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The Sigma class glutathione transferase from the liver fluke Fasciola hepatica.

LaCourse EJ, Perally S, Morphew RM, Moxon JV, Prescott M, Dowling DJ, O'Neill SM, Kipar A, Hetzel U, Hoey E, Zafra R, Buffoni L, Pérez Arévalo J, Brophy PM - PLoS Negl Trop Dis (2012)

Bottom Line: There are currently no commercial vaccines, and only one drug with significant efficacy against adult worms and juveniles.Immunocytochemistry and western blotting have shown the protein is present near the surface of the fluke and expressed in eggs and newly excysted juveniles, and present in the excretory/secretory fraction of adults.We have shown that F. hepatica Sigma class GST has likely multi-functional roles in the host-parasite interaction from general detoxification and bile acid sequestration to PGD synthase activity.

View Article: PubMed Central - PubMed

Affiliation: Institute of Biological, Environmental and Rural Sciences, Aberystwyth University, Aberystwyth, Wales, UK.

ABSTRACT

Background: Liver fluke infection of livestock causes economic losses of over US$ 3 billion worldwide per annum. The disease is increasing in livestock worldwide and is a re-emerging human disease. There are currently no commercial vaccines, and only one drug with significant efficacy against adult worms and juveniles. A liver fluke vaccine is deemed essential as short-lived chemotherapy, which is prone to resistance, is an unsustainable option in both developed and developing countries. Protein superfamilies have provided a number of leading liver fluke vaccine candidates. A new form of glutathione transferase (GST) family, Sigma class GST, closely related to a leading Schistosome vaccine candidate (Sm28), has previously been revealed by proteomics in the liver fluke but not functionally characterised.

Methodology/principal findings: In this manuscript we show that a purified recombinant form of the F. hepatica Sigma class GST possesses prostaglandin synthase activity and influences activity of host immune cells. Immunocytochemistry and western blotting have shown the protein is present near the surface of the fluke and expressed in eggs and newly excysted juveniles, and present in the excretory/secretory fraction of adults. We have assessed the potential to use F. hepatica Sigma class GST as a vaccine in a goat-based vaccine trial. No significant reduction of worm burden was found but we show significant reduction in the pathology normally associated with liver fluke infection.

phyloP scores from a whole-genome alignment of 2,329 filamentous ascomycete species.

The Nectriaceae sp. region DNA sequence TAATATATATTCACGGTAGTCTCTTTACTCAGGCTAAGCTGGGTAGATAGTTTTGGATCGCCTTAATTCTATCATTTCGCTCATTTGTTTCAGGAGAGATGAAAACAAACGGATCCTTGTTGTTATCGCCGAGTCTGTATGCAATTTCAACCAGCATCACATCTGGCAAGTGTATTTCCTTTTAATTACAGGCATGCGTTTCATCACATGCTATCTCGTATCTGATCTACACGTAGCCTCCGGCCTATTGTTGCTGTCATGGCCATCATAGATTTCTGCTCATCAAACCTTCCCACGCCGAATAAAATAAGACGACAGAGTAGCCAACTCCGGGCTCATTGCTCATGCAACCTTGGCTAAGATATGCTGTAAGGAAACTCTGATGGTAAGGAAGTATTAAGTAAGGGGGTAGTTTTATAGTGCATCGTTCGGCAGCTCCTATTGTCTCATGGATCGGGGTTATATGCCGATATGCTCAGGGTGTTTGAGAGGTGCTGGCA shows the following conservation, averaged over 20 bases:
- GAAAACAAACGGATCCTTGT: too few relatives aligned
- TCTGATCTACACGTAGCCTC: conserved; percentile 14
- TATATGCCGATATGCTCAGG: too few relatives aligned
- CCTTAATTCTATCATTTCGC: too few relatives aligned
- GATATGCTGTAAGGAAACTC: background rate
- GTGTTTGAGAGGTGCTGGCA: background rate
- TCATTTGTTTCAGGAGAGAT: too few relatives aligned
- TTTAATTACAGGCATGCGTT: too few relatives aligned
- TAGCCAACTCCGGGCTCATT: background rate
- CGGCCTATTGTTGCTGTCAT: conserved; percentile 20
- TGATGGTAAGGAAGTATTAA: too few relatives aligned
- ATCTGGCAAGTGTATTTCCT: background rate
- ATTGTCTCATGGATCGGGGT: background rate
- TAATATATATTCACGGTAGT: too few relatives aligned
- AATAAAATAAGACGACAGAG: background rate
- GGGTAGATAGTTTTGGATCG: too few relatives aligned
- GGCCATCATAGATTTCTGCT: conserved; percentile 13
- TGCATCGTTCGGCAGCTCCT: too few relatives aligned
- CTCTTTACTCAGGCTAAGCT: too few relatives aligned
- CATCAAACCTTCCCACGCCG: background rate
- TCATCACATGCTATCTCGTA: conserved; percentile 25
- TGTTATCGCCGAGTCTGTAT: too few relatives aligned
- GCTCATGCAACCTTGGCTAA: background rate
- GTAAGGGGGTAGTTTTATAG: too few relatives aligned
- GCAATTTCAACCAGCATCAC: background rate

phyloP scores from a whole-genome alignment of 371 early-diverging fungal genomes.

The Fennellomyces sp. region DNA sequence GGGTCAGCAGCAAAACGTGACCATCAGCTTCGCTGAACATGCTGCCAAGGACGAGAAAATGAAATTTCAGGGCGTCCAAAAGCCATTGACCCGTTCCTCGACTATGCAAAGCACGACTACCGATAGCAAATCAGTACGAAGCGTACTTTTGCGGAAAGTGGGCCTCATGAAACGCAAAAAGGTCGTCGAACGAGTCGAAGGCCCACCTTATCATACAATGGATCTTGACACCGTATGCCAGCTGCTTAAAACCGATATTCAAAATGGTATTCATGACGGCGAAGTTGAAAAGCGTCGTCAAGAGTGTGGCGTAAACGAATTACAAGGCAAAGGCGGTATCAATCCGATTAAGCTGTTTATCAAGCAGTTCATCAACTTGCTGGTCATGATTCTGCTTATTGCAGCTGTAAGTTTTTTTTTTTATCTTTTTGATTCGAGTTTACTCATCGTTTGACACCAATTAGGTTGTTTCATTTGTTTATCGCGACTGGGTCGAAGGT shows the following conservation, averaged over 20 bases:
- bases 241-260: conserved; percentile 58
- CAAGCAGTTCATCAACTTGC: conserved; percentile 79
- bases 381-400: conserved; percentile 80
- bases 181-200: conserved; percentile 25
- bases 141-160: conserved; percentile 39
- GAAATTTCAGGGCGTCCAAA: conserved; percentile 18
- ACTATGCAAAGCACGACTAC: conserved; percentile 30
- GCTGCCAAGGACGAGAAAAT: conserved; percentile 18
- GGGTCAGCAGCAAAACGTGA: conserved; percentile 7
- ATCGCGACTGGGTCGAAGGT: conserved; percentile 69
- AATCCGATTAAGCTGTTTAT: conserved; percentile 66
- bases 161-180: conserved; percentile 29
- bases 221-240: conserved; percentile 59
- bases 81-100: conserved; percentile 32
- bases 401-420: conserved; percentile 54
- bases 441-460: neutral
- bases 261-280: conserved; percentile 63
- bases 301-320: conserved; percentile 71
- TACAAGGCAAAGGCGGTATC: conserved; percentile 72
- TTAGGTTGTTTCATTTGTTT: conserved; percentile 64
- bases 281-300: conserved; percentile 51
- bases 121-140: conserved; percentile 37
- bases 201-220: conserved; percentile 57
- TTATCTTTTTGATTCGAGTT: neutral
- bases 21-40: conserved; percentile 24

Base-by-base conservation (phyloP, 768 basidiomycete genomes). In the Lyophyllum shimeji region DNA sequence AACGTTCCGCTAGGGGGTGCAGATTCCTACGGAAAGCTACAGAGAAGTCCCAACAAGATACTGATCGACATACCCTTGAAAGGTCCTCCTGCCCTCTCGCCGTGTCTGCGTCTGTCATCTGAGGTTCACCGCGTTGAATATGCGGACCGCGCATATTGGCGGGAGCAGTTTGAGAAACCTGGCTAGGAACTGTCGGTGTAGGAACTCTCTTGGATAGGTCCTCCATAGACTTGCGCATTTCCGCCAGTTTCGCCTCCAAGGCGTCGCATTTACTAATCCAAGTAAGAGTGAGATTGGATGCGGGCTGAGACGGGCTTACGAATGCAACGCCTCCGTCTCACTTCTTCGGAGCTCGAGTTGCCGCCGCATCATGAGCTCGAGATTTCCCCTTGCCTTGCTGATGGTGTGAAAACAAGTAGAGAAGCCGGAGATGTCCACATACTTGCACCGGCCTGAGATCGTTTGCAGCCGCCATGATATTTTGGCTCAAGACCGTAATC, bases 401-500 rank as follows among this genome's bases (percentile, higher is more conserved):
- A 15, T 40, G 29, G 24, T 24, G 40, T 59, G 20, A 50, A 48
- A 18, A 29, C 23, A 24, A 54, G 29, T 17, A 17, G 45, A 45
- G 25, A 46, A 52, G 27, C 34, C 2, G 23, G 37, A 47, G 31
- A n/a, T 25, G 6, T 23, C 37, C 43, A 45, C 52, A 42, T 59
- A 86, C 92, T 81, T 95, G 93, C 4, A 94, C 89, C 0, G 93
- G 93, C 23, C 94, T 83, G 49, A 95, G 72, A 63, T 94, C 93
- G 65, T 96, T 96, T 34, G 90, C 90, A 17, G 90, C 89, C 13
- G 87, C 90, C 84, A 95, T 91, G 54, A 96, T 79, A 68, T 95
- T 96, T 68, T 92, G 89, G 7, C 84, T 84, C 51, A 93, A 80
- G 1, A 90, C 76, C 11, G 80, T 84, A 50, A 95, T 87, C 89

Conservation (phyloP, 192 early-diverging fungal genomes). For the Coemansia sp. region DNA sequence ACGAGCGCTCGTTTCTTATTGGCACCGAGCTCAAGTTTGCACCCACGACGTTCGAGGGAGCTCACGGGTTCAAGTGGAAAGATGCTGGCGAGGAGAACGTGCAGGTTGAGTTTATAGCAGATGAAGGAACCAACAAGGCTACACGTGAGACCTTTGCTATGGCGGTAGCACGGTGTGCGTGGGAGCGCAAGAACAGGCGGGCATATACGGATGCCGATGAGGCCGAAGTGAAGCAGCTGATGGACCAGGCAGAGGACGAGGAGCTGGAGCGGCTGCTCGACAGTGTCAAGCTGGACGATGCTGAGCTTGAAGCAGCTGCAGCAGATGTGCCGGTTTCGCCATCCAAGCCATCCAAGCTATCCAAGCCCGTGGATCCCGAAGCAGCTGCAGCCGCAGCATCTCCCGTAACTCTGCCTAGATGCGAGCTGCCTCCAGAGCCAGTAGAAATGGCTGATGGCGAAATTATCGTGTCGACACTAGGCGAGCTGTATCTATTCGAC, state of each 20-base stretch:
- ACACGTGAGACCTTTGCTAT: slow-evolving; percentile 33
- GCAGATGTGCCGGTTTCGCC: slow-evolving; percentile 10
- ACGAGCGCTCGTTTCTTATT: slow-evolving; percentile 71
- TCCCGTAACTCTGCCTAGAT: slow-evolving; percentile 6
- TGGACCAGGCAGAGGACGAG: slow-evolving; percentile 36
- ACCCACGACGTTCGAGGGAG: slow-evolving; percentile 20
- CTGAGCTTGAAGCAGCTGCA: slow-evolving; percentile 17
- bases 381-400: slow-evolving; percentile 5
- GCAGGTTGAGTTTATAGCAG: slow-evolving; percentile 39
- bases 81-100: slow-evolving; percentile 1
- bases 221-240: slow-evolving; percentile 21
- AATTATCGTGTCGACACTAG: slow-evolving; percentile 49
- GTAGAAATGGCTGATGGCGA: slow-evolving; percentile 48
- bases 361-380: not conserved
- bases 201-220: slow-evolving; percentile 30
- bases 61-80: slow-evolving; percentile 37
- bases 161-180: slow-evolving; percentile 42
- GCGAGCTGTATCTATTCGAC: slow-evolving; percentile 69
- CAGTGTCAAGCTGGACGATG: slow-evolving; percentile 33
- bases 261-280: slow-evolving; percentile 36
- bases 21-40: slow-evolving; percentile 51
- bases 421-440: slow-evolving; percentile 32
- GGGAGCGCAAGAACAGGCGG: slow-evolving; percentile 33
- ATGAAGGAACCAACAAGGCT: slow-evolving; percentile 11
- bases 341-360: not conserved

Conclusions/significance: We have shown that F. hepatica Sigma class GST has likely multi-functional roles in the host-parasite interaction from general detoxification and bile acid sequestration to PGD synthase activity.

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Related in: MedlinePlus

Images of FhGST-S1 localisation within F. hepatica tissue.A) Anti-F. hepatica FhGST-S1 immunohistochemical stain of a fluke in cross section within the host sheep liver bile duct. Heavily stained eggs (E) are shown released from the fluke into the bile duct in the top left-hand corner. Brown stained areas show the presence of FhGST-S1 proteins. The lack of staining in the host liver (L) highlights the specificity of the antibody. Composite picture. B) Enlarged region of A showing the intense anti-F. hepatica FhGST-S1staining in the voided eggs (E). The spines (S) present in the tegument (T) can be clearly distinguished by their lack of FhGST-S1 presence. C–E) Cross sections of a F. hepatica adult highlighting staining of FhGST-S1 in the parenchyma (P), musculature (M),the tegument (T), basal membrane (Bm) and most intensely in the vitelline cells (V) and developing eggs (DE). No staining can be seen in the tegumental spines (S), testes (T) or the intestinal caecum (IC).
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pntd-0001666-g004: Images of FhGST-S1 localisation within F. hepatica tissue.A) Anti-F. hepatica FhGST-S1 immunohistochemical stain of a fluke in cross section within the host sheep liver bile duct. Heavily stained eggs (E) are shown released from the fluke into the bile duct in the top left-hand corner. Brown stained areas show the presence of FhGST-S1 proteins. The lack of staining in the host liver (L) highlights the specificity of the antibody. Composite picture. B) Enlarged region of A showing the intense anti-F. hepatica FhGST-S1staining in the voided eggs (E). The spines (S) present in the tegument (T) can be clearly distinguished by their lack of FhGST-S1 presence. C–E) Cross sections of a F. hepatica adult highlighting staining of FhGST-S1 in the parenchyma (P), musculature (M),the tegument (T), basal membrane (Bm) and most intensely in the vitelline cells (V) and developing eggs (DE). No staining can be seen in the tegumental spines (S), testes (T) or the intestinal caecum (IC).

Mentions: FhGST-S1 was first identified in adult liver fluke in S-hexyl-GSH affinity isolated fractions of cytosol [11]. Western blots confirmed the presence of FhGST-S1 in NEJs and adult flukes and further enabled us to identify the Sigma GST in relative abundance in egg extracts, suggesting that it may play a metabolic role in embryogenesis/reproduction (Figure 3). Western blot analyses demonstrate that FhGST-S1 is consistently expressed during the course of in vitro parasite embryonation (days 1–9, only data for days 2, 7 and 9 shown in Figure 3). In contrast, immunoblot analysis of freshly voided (day 0) eggs reveals that expression of the Sigma class GST is greatly reduced at the time of voiding from the host (Figure 3). However, immunolocalisation studies of adult parasites revealed an abundance of FhGST-S1 in the vitelline cells and eggs, emphasising the likely importance of this enzyme in egg formation and development. Some staining was also found in the parasite parenchyma and tegument, also suggesting a role at the host-parasite interface (Figure 4). Indeed, FhGST-S1 was detected in ES products of adult fluke cultured in vitro (Figure 3) suggesting that the protein could, in principle, come into contact with the host immune system as it is released from the tegument during tegumental turnover and sloughing of the fluke body surface.